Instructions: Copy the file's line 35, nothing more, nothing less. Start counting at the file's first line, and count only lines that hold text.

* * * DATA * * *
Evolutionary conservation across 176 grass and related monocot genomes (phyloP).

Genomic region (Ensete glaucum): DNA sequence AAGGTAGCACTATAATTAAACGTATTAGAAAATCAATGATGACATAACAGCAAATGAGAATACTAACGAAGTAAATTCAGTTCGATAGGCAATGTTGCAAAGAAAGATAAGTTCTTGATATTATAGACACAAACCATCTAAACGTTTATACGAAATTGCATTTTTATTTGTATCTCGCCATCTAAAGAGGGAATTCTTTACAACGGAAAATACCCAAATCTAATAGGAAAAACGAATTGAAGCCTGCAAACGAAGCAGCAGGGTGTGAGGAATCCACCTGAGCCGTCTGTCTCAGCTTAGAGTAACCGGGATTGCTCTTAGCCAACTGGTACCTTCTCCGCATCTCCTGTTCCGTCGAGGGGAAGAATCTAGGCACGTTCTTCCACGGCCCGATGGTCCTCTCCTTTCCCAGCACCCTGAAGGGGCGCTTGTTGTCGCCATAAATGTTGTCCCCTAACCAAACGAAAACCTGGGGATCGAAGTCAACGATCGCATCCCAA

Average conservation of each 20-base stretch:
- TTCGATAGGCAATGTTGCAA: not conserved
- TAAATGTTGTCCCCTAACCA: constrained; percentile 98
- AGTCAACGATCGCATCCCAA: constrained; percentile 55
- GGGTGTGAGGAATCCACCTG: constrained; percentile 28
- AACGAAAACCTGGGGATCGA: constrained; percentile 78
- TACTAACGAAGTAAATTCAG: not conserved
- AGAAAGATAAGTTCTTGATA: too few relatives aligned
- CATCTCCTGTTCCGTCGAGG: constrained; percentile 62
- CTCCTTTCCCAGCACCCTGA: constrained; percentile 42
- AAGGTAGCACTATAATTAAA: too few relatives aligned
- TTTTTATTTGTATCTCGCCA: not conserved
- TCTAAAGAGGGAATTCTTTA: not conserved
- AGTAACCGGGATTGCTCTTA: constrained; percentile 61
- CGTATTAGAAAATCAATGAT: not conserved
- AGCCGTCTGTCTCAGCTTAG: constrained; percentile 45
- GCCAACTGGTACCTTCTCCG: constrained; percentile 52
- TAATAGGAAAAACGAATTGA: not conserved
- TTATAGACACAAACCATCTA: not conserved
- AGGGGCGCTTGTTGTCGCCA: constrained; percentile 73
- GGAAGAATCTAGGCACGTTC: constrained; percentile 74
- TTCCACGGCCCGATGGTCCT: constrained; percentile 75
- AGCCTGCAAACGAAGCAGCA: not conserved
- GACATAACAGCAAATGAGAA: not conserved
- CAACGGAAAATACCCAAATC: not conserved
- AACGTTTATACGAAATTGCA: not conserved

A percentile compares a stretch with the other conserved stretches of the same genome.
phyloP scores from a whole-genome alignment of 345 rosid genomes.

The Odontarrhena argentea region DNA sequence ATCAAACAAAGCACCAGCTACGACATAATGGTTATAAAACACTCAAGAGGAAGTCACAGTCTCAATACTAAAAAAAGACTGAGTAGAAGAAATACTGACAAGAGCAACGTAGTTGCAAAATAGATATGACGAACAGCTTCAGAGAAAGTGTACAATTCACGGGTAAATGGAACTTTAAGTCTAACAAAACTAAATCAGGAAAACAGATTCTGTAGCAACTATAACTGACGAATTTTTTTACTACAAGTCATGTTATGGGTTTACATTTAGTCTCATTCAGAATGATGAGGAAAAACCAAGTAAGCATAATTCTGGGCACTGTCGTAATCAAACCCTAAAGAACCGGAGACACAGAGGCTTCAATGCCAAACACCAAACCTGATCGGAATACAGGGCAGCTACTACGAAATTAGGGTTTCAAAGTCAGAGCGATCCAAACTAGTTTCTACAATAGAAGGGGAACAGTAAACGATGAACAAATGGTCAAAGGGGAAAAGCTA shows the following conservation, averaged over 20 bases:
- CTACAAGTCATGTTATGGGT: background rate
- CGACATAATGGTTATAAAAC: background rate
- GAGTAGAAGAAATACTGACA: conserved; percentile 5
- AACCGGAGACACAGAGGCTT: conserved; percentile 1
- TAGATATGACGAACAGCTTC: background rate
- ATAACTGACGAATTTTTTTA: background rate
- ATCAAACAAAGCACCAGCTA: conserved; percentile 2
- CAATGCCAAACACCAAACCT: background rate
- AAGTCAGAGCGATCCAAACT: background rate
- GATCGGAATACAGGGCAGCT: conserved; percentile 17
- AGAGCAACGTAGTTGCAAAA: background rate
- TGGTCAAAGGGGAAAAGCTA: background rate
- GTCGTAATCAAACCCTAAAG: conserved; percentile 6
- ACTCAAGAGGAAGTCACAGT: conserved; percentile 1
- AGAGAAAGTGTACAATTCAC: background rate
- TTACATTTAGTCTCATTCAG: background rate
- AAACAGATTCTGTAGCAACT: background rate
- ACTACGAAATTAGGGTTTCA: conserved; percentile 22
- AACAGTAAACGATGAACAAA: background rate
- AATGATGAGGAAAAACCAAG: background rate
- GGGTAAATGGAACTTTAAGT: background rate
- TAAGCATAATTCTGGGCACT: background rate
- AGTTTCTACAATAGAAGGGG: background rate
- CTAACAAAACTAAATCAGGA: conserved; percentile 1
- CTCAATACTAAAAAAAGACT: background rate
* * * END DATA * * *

- AACCGGAGACACAGAGGCTT: conserved; percentile 1